Monday, June 4, 2012


‘I’m immortal, you punk! I’m Dillinger!’

For United States it was an era of 1930s and great depression but that didn’t exist for one man who proclaimed his name loud and clear every time he robbed the bank with his gang. FBI and American Press claimed him title of Public Enemy No.1. With more than two dozen bank robbery and twice escape from prison, John Herbert Dillinger was one of the most notorious and most wanted organized crime legend that America had ever seen and Hollywood keep repeating Dillinger bio-pic on screen from one or another sources. The latest was Michael Mann’s Johnny Depp- Christian Bale starrer ‘The Public Enemy’. I haven’t seen other films but Mann’s film clearly seems like misnomer affair compared to this John Milius’ striking crime biopic.

Warren Oates made indelible impression to me in one of my all-time favorite Peckinpah film ‘Bring Me the Head of Alfredo Garcia’ and after watching him as Dillinger here, I must say he’s one who’s irreplaceable here too from start to finish. The film is narrated by cigar in mouth clad FBI officer Melvin Purvis, played brilliantly here by Ben Johnson. Purvis was G-man backed by J. Edgar Hoover, who proved nemesis for organized crime and after lot of struggle finally ended the rule of Dillinger & Co.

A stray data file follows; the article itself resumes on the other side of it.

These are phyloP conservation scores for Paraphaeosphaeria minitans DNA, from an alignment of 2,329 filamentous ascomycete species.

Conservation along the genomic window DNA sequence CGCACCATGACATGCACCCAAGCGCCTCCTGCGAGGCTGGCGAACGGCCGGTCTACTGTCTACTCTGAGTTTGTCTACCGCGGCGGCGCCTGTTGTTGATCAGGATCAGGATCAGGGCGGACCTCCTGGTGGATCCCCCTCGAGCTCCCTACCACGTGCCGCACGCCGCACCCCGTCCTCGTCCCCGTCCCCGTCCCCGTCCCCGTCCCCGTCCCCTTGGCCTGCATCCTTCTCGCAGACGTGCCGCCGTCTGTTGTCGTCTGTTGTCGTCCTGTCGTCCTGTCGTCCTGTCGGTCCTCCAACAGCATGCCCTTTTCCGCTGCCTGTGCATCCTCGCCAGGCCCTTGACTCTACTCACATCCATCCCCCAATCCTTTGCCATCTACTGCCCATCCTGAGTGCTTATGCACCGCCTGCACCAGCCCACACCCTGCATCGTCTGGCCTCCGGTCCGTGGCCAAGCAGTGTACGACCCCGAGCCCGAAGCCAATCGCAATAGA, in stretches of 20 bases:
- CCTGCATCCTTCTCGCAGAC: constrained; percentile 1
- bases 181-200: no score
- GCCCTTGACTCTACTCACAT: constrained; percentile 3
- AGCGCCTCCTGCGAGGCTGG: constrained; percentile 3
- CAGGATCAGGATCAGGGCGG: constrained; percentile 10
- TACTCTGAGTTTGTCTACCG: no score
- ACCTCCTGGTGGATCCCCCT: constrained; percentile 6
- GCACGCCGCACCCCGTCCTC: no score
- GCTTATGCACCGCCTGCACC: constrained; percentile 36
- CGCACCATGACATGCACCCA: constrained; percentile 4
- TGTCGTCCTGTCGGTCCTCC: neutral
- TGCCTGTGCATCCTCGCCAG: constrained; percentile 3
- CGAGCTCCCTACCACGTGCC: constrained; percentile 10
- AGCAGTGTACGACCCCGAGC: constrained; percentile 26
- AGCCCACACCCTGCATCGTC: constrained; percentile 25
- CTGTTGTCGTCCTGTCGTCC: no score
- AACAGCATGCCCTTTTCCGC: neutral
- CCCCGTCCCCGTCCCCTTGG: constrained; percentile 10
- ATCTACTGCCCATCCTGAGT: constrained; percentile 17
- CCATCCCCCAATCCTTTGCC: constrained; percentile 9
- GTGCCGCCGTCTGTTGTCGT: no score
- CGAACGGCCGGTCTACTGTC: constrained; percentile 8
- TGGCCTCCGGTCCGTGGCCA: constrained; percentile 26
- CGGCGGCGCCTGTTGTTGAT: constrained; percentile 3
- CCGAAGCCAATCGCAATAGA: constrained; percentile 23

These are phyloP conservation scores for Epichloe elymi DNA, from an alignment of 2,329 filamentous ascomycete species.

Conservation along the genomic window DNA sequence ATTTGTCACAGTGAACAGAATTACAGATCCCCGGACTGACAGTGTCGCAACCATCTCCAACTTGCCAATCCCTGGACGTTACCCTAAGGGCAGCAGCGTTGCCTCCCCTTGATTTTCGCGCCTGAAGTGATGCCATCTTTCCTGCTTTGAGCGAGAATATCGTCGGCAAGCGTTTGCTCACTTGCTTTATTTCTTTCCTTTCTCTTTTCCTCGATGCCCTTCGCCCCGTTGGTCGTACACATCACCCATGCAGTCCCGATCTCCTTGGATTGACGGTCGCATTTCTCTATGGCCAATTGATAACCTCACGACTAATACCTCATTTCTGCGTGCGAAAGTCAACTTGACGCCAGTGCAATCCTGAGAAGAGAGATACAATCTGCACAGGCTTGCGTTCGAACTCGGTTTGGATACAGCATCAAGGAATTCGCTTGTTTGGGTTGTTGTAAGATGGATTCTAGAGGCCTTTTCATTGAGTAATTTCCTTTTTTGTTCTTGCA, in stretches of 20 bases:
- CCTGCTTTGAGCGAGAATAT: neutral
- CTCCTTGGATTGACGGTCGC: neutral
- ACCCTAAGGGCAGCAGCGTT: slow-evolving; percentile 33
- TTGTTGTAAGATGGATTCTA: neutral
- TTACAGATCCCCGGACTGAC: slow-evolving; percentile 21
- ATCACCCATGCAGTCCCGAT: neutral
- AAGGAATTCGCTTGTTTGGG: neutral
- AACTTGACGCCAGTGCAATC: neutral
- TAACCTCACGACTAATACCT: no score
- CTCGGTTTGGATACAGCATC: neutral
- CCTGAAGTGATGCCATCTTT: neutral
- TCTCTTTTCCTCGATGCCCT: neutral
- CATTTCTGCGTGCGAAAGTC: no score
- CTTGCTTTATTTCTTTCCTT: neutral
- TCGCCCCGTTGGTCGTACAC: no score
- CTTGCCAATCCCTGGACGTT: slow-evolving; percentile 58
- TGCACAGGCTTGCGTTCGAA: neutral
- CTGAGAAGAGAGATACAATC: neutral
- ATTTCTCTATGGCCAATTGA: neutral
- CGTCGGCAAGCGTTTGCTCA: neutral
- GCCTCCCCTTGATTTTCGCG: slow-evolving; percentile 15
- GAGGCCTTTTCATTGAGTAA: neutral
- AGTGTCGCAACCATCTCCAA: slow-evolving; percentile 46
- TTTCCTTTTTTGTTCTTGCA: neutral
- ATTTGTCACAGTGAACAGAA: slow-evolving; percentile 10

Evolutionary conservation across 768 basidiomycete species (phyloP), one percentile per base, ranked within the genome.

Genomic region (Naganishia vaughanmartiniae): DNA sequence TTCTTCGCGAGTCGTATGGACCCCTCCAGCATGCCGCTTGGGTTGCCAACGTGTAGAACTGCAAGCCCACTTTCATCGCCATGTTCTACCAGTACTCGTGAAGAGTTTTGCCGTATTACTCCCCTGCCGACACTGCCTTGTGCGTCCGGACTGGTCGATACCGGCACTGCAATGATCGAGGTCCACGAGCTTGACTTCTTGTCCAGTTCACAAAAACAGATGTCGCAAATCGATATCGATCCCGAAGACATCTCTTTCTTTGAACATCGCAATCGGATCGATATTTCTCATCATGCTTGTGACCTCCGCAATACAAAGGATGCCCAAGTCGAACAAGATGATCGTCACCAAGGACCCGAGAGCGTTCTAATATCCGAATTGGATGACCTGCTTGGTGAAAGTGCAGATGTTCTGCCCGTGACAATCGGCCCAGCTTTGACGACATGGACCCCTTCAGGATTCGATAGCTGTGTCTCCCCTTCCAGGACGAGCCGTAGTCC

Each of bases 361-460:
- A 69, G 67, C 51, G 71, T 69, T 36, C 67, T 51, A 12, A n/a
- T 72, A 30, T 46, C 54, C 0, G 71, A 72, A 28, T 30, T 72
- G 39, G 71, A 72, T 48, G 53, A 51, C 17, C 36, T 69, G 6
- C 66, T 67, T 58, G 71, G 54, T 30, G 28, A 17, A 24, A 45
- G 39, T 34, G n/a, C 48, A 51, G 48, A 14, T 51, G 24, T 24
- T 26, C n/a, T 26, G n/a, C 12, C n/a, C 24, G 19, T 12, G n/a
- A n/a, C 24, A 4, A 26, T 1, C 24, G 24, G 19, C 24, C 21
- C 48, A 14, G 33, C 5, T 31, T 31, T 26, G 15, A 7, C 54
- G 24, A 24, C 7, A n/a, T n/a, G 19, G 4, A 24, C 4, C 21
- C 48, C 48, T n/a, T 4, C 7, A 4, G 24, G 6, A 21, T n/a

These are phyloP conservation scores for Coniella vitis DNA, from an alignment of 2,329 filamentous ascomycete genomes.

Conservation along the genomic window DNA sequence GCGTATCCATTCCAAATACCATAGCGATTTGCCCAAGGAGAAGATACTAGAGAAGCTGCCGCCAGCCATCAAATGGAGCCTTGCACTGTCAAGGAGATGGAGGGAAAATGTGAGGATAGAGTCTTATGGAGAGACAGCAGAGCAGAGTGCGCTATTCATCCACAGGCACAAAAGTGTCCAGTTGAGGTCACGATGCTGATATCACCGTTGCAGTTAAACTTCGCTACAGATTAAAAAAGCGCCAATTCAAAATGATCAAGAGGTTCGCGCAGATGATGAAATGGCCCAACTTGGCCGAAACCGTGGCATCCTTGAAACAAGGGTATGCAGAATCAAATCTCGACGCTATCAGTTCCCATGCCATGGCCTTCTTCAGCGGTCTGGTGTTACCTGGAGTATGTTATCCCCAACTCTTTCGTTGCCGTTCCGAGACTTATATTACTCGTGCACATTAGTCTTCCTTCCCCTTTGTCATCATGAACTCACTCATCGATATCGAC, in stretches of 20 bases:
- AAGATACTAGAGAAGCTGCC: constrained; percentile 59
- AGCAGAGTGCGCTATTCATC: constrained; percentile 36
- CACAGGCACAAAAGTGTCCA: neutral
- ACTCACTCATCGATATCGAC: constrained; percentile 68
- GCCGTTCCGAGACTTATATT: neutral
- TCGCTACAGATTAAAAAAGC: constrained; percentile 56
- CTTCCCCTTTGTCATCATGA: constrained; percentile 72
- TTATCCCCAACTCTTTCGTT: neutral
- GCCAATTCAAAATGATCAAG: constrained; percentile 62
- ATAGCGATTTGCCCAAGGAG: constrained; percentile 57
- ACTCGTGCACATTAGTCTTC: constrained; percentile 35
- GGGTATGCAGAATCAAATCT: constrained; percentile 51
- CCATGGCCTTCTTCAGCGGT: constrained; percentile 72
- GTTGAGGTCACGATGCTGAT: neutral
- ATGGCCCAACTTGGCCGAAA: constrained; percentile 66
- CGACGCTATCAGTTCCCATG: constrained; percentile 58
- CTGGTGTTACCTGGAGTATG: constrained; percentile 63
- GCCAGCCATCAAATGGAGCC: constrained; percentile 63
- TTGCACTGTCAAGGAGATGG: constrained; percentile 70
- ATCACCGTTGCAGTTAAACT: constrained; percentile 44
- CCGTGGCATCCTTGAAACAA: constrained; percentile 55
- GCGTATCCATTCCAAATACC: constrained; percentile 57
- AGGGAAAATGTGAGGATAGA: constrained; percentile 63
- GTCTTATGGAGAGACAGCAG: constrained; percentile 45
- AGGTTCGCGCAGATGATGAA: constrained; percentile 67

What is most striking feature of the film is its uninhibited display of on your face violence ranging from the first violent and messy bank robbery or that long and mind-blowing machine gun trotting action sequence trap at dawn set by Purvis or the climax at theatre are just as shatteringly brutal and violent as watching the climax of ‘Bonnie and Clyde’ or Peckinpah classics. The camera and production design captures the feel of 1930’s America in frames like those classic noirs of 40s and 50s. The dialogues are loud but punchy, the pace is what it should be one expects from film of this genre and the music is appropriately moody. Along with capturing violence and action, the film also used B&W photographic montages to give it documenting feel. But above all this is film about Dillinger and Purvis and Oates and Johnson are men to watch, Depp and Bale seems kids to them.

Mandatory for all crime and gangster film fans.


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